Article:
He gets a phone call from an orbiting astronaut, performance requests from the Kennedys, and a Bob Hope Award for supporting veteran’s causes.
You could say quitting his day job turned into quite an adventure for Canadian singer John McDermott.
He’s also recorded 25 albums, including three platinum-sellers since quitting his job in the circulation department of a Toronto newspaper in the early 1990s.
The Scottish-born artist of Irish descent will bring his latest stories and songs to Red Deer’s Memorial Centre on Friday, May 27.
McDermott will share with his Central Alberta fans some selections from his new album, Raised on Songs and Stories. It was recorded as a continuous piece of music, event though it actually contains 21 assorted tracks, including traditional tunes, Celtic covers and instrumentals.
He wanted to create a “musical ribbon” of songs that gently flow from one into the other.
“Personally, I like (an album) to pull me in,” added the 55-year-old, who believes this isn’t possible if a recording sounds disjointed, with songs of various moods. “It takes you out of it if the music stops and something else cranks up.”
Most tracks on the recording are Celtic or Anglo standards, such as The Bluebells of Scotland, Gin a Body Meets a Body (Comin’ Through the Rye), and The Rose of Allandale. But a few were written more recently, such as I No More Will Be Passing This Way.
It took many years for McDermott to be able to sing this latter tune, penned by D’Arcy Broderick while he was with The Irish Descendants. Broderick’s inspiration was the death of McDermott’s dad in 1995.
“We’d been touring together when my father died,” McDermott recalled. Although he greatly appreciated the poignant song, his feelings were too raw to perform it for many years. “I put my head towards recording it” this time, he said.
Feedback on the album, released just before Christmas, has been “really amazing, overwhelming. The response has been just terrific,” said the singer, whose 2016 got off to an auspicious start when he received a phone call from outer space on New Year Day.
American astronaut Scott Kelly, whom McDermott met through mutual friends, was commanding the International Space Station. And since the station was flying over McDermott’s place in northern Ontario, Kelly took the opportunity to give him a ring.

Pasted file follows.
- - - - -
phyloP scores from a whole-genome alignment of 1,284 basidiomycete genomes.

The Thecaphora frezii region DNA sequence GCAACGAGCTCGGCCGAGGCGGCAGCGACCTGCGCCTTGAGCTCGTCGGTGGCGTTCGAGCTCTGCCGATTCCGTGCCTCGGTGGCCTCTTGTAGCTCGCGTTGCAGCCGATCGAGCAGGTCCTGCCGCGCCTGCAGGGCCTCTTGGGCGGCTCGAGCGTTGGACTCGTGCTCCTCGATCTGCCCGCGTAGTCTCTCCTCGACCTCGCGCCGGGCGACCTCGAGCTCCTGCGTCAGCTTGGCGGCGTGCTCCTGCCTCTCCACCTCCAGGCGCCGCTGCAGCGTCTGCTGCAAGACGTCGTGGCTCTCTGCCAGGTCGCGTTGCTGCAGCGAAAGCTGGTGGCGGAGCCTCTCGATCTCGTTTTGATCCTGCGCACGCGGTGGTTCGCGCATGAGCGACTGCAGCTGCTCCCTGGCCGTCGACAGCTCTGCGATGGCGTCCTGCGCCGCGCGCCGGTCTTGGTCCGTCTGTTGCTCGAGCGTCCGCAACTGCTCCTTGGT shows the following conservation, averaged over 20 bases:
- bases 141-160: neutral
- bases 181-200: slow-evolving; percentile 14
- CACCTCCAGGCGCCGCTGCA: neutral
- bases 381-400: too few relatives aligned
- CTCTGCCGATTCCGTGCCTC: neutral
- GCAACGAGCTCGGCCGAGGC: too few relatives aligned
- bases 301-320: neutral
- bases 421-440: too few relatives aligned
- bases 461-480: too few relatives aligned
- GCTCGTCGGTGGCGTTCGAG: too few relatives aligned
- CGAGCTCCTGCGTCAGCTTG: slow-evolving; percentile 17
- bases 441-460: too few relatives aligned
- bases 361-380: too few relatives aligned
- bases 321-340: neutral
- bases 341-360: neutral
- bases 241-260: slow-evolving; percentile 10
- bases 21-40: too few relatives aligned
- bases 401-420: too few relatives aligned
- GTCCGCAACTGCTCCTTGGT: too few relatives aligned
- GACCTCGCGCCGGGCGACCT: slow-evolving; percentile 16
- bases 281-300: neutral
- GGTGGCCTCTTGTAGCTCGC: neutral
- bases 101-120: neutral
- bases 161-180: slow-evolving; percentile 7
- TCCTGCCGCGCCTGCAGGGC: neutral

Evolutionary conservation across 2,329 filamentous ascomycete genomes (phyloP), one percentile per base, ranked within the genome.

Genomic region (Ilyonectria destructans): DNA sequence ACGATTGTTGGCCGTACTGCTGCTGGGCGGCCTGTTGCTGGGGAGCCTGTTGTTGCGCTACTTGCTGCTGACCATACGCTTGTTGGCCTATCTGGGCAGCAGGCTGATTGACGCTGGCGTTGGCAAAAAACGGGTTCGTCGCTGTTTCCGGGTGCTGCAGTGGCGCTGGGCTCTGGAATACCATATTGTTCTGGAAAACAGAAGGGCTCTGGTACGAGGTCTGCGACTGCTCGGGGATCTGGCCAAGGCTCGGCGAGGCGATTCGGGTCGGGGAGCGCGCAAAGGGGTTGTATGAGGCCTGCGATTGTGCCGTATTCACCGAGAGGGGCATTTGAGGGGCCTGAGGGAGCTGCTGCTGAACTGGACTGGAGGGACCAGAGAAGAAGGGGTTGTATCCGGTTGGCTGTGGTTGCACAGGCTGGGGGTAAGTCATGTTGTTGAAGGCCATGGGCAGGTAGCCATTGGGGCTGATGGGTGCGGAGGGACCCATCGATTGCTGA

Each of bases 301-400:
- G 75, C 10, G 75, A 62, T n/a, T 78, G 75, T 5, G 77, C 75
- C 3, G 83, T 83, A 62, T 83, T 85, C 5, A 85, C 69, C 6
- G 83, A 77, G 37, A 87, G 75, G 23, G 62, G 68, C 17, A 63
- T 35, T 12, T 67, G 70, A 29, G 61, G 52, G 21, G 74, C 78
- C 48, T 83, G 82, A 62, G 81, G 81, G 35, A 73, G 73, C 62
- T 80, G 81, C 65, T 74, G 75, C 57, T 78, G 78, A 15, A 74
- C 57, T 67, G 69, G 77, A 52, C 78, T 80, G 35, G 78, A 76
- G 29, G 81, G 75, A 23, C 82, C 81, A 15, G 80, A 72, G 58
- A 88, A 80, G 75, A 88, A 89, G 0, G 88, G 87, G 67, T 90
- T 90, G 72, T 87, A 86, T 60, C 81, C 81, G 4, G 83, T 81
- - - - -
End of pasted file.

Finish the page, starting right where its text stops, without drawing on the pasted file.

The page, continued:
The four-minute conversation, which can be heard on his website, includes McDermott’s performance of an Irish standard. Kelly said “would it be too much of a cliché if I asked you to sing Danny Boy?” the singer recalled, with a chuckle.
Cliché, or not, how do you say no to an orbiting astronaut?
McDermott’s singing career was launched after some movers-and-shakers, including Conrad Black, concert promoter Bill Ballard, and late radio announcer Peter Gzowski heard his music and began spreading the word.
He’s performed many honours, including the Canadian anthem at Toronto Maple Leafs games and singing at the funeral of U.S. Senator Ted Kennedy in 2009.
Kennedy became a friend after hearing McDermott’s first U.S. concert at Boston’s Ritz Carleton Hotel in 1995. McDermott was frequently invited to visit the Kennedy Compound at Cape Cod, and performed at the U.S. Democratic National Convention in 1996.
McDermott also met five American presidents, was nominated for multiple Juno Awards, and received the U.S. Congessional Medal of Honour Society’s Bob Hope Award for supporting veterans’ causes.
His latest campaign is to raise $3.6 million to expand and enhance the palliative care wing of Toronto’s Sunnybrook Hospital. He wants to boost the quality of care to patients, including many veterans and serving members of the military. (To donate, or for more information, please visit www.mcdermotthousecanada.org).
Tickets are $51.20 to the 7:30 p.m. show from the Black Knight Ticket Centre.